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Gorbachev says his return 'conquest for perestroika'

By
JAMES ROSEN

MOSCOW, Aug. 22, 1991 (UPI) - Mikhail Gorbachev denounced the former officials who led the coup against him as ''killers'' who would have destroyed the country and said Thursday their defeat proved the Soviet people would not allow reforms to be reversed.

Stopping occasionally for dramatic pauses full of emotion, Gorbachev outlined the plot by his top hard-line aides and said he refused to capitulate to their demand that he turn over power despite fears for his family's safety.

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He admitted he ''made a mistake'' when he appointed the men who later tried to overthrow him to the highest posts in his government, including Vice President Gennady Yanayev, KGB Chairman Vladimir Kryuchkov and Defense Minister Dmitri Yazov.

Gorbachev said he was especially surprised and disappointed by the treachery of Kryuchkov and Yazov, ''people whom I myself believe in, people whom I trusted, people whom I promoted. I believed in Yazov and Kryuchkov. I particularly believed in those two people.''

As for his own insistence on Yanayev being made vice president, Gorbachev said, ''I see now that the Congress of People's Deputies was right when it didn't elect him vice president (on the first ballot). I was wrong. That was my mistake, and it was not my only mistake.''

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But the Soviet leader said the coup attempt had yielded positive results. ''It is not only a bad thing that has happened,'' he said. ''We have a tremendous chance now because these events have shown us the real position of our people.''

Describing the beginning of the coup, which he called a time of ''the worst trials,'' he said that on Sunday evening he found himself totally cut off from the world and facing men sent to his vacation home in the Crimea by the coup plotters.

''I asked them, 'Who sent you?' They said, 'The Committee for the Emergency,''' Gorbachev said. ''I said, 'Who is this committee, I did not set up a committee, the Supreme Soviet did not.

''I said, 'This cannot happen, a decree of the president is needed.' They said, 'You will issue a decree or you will hand over power to the vice president.'''

Gorbachev said he told the men: ''You and those who sent you are reckless adventurers ... This will kill you, but to hell with you, it could kill the country as well. Only killers could propose to reintroduce a totalitarian regime in our country.' But this was a conversation with deaf-mutes.''

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The Soviet president said his personal bodyguards stayed loyal to him until the end, defending the family from the forces outside his summer home, or dacha, and even setting up antennas so he could listen to news broadcasts of the British Broadcasting Corp., Radio Liberty and Voice of America.

He thanked the Soviet people and particularly the Russian Republic's Parliament and its president, Boris Yeltsin, for their courage in opposing the coup and facing tanks in the streets.

Gorbachev said the army clearly was on the side of the people because it would not attack its own citizens during the coup.

''I was terribly concerned, (but) I was sure that this was an irresponsible and blind political course and I was sure it would not last too long,'' Gorbachev said of the takeover. ''And that is what happened ... the country as a whole rejected the committee.''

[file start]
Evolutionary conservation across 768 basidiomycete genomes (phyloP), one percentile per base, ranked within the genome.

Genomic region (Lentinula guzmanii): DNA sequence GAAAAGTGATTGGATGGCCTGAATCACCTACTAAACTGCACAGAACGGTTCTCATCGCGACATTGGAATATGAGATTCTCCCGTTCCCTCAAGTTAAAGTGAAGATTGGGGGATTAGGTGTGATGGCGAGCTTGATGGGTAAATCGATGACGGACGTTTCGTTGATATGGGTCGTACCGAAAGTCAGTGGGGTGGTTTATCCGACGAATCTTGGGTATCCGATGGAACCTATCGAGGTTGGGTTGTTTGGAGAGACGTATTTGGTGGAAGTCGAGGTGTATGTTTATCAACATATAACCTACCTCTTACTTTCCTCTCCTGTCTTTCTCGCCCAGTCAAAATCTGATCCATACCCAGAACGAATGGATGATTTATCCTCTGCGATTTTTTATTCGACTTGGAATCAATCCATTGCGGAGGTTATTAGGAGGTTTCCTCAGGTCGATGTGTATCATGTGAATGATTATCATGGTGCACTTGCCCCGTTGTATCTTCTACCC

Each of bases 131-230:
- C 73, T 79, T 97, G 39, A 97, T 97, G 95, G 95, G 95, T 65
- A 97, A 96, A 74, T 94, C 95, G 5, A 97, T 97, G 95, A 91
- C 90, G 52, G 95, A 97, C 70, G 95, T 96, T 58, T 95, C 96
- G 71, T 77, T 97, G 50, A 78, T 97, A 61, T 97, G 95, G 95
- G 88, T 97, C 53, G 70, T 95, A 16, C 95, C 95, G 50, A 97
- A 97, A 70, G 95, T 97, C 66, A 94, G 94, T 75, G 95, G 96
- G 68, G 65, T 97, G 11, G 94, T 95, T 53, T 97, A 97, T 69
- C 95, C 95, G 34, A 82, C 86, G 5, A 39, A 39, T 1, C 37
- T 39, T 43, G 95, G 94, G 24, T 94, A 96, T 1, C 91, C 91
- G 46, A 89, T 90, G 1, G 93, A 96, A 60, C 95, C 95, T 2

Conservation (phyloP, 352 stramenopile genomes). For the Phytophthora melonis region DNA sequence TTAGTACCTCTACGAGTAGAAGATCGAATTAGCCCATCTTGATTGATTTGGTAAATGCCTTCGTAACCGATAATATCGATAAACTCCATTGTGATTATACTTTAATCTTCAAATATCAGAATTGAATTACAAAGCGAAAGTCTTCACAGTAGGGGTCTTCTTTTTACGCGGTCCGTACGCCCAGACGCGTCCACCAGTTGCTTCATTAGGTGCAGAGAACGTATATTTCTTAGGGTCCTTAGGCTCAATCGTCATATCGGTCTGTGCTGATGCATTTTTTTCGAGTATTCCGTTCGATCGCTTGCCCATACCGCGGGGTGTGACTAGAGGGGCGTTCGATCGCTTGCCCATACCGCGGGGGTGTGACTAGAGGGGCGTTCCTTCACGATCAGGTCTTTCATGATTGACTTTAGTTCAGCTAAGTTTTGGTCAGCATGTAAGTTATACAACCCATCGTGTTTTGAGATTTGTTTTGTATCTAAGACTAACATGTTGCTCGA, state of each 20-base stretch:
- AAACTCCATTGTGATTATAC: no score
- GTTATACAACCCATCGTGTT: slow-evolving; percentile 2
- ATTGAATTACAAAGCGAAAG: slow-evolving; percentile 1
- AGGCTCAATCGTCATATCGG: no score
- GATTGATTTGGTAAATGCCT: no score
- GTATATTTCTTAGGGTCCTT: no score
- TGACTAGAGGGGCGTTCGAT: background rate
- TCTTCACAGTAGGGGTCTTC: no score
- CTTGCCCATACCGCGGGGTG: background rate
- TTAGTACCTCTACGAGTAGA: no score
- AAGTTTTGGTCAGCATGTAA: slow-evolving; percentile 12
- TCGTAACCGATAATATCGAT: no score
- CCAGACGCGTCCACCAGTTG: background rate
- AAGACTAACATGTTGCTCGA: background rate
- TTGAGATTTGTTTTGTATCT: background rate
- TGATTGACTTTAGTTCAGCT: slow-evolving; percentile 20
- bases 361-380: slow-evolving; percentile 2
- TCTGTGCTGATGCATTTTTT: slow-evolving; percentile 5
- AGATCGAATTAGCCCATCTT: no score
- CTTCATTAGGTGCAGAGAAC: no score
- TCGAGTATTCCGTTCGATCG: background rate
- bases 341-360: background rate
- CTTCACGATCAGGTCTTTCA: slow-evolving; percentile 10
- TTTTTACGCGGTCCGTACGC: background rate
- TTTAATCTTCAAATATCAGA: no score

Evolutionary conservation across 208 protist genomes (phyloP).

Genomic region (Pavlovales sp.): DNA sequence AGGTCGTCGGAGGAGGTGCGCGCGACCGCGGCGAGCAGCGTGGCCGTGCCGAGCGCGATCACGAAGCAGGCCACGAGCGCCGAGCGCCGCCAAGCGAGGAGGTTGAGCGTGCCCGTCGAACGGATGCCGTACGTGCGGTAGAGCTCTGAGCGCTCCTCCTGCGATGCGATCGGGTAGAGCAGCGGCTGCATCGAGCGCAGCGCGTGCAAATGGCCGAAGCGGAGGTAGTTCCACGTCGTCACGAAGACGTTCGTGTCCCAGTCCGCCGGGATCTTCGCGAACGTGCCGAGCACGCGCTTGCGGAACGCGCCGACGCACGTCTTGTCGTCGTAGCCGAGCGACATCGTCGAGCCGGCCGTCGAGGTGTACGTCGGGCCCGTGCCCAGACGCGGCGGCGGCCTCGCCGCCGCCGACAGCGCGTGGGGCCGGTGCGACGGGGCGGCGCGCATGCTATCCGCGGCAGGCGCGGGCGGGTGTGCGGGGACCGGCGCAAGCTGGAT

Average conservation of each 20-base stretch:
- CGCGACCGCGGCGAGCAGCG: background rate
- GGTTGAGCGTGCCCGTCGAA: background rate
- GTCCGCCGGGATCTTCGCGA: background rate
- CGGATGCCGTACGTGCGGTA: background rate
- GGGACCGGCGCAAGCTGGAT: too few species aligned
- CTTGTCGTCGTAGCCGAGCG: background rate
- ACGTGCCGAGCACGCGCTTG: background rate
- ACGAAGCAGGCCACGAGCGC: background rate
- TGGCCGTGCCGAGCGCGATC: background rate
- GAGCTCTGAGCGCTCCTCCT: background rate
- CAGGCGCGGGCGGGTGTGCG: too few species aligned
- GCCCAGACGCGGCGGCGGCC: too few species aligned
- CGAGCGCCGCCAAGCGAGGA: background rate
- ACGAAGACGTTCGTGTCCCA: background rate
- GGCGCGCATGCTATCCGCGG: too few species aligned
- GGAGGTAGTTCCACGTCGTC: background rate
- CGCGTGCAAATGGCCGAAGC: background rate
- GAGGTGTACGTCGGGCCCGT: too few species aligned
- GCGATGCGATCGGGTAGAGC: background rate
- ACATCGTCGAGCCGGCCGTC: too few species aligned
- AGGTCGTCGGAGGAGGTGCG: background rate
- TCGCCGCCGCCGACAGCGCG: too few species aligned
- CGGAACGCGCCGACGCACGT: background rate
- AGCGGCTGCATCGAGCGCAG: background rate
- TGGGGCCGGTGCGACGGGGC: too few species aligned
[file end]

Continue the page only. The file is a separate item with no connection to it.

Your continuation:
Although the coup was ''hard psychologically'' on him and his family, Gorbachev said, he was pleased to see that the Soviet people were willing to stand up to the threats of the hard-liners and demonstrate their commitment to reform.

''We should not only see the disaster that has occurred but also we should see it as an enormous opportunity,'' he said. ''People's true positions have been made clear. This shows the position of the people and the army. It shows the Soviet Union has been through such changes that they will never be reversible.''

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Gorbachev said he would meet Friday with leaders of nine of the 15 Soviet republics to discuss the future of the country, including the new union treaty, giving some central powers to the republics, that was to have been signed Tuesday.

''I think that what we have been through gave us all ... a greater measure of understanding of what it means to be united and what it means to be disunited in a democracy,'' the president said.

Gorbachev said despite the move against him by hard-line Communist Party leaders, he would not quit the party because of the coup. ''I will fight to the end for the renewal of this party,'' he said, adding that he remained a committed socialist despite the problems it has led to in the Soviet Union.

''I am convinced that socialism is correct,'' Gorbachev said. ''I don't think that it is anything abnormal. This idea has been making its way for centuries. It has many adherents.''

But he added, ''We cannot have socialism without democracy.''

Asked if he was concerned because some reactionaries were still at large and in positions of power, Gorbachev responded, ''I do not think after all of this we have to do any witch hunting. We have to act within a democratic framework, within our glasnost.''

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Gorbachev thanked world leaders for their concern and support, and said he had spoken to nearly all major leaders since the coup ended, ''other than (Libya's Moammar) Gadhafi, (Iraq's Saddam) Hussein and (hard-line Latvian Communist leader Alfreds) Rubiks.''

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